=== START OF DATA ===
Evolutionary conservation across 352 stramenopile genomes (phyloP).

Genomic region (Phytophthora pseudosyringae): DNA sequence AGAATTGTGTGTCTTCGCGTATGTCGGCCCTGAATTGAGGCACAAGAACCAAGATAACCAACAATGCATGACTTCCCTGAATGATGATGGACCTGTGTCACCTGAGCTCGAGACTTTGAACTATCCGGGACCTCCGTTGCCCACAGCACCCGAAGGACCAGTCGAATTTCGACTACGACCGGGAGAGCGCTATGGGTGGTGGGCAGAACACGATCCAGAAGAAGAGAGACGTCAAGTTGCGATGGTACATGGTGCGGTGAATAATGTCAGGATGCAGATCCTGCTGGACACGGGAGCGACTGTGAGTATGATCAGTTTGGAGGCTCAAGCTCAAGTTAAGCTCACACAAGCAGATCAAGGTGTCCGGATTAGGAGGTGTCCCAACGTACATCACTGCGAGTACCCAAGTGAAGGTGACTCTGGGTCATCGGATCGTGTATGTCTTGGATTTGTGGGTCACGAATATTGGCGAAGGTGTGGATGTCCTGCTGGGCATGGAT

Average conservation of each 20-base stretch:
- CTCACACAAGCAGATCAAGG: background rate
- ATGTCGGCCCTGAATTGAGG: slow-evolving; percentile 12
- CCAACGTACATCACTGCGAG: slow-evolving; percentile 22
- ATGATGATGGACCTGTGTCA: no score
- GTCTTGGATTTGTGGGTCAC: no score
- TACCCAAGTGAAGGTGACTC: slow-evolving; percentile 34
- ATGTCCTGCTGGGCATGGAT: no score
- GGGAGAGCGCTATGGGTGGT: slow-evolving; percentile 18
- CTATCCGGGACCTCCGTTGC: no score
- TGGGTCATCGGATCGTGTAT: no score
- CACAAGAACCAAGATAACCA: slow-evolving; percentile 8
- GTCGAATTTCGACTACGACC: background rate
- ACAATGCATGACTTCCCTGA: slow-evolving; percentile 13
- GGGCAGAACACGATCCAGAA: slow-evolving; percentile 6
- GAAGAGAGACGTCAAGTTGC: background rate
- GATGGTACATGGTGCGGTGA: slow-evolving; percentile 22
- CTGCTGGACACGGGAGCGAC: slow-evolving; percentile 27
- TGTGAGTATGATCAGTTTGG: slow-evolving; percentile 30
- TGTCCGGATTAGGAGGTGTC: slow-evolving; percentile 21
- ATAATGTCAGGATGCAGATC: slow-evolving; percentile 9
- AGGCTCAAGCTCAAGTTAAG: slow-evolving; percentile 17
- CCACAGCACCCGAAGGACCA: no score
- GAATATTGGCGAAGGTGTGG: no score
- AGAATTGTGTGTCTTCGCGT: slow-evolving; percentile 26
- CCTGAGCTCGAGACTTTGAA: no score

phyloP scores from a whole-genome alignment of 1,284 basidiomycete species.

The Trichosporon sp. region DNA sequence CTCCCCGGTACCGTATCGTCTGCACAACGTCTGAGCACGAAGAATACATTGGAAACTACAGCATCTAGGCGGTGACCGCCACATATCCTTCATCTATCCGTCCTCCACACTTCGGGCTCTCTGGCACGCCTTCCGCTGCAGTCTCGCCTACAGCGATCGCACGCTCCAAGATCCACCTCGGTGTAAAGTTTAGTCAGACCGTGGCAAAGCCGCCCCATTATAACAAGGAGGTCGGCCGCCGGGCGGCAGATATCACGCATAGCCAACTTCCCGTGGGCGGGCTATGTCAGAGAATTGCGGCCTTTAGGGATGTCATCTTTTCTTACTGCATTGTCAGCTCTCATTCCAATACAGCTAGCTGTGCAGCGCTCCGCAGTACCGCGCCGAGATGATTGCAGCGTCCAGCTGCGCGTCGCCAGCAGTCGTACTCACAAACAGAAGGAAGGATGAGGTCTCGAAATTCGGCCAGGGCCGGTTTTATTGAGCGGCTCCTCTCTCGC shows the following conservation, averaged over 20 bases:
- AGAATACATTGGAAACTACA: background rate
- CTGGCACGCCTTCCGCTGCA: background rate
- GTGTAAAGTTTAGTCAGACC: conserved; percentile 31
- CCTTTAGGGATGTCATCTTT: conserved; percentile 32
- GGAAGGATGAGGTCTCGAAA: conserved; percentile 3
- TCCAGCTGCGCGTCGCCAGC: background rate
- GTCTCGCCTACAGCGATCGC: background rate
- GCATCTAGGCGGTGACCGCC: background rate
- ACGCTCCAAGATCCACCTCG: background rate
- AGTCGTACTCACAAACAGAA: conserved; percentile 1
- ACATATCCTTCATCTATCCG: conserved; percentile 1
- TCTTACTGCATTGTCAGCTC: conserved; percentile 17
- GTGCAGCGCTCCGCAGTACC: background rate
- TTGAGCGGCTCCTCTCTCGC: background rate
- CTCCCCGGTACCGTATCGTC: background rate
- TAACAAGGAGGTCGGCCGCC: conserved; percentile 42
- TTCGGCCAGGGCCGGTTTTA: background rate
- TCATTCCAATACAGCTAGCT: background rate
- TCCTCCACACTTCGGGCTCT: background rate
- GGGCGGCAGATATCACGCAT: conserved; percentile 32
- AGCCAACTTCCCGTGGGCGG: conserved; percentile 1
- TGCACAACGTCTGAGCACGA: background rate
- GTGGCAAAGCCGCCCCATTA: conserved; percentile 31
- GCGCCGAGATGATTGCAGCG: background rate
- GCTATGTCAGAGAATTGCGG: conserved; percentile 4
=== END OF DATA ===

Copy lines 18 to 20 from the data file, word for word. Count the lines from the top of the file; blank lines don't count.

- GAAGAGAGACGTCAAGTTGC: background rate
- GATGGTACATGGTGCGGTGA: slow-evolving; percentile 22
- CTGCTGGACACGGGAGCGAC: slow-evolving; percentile 27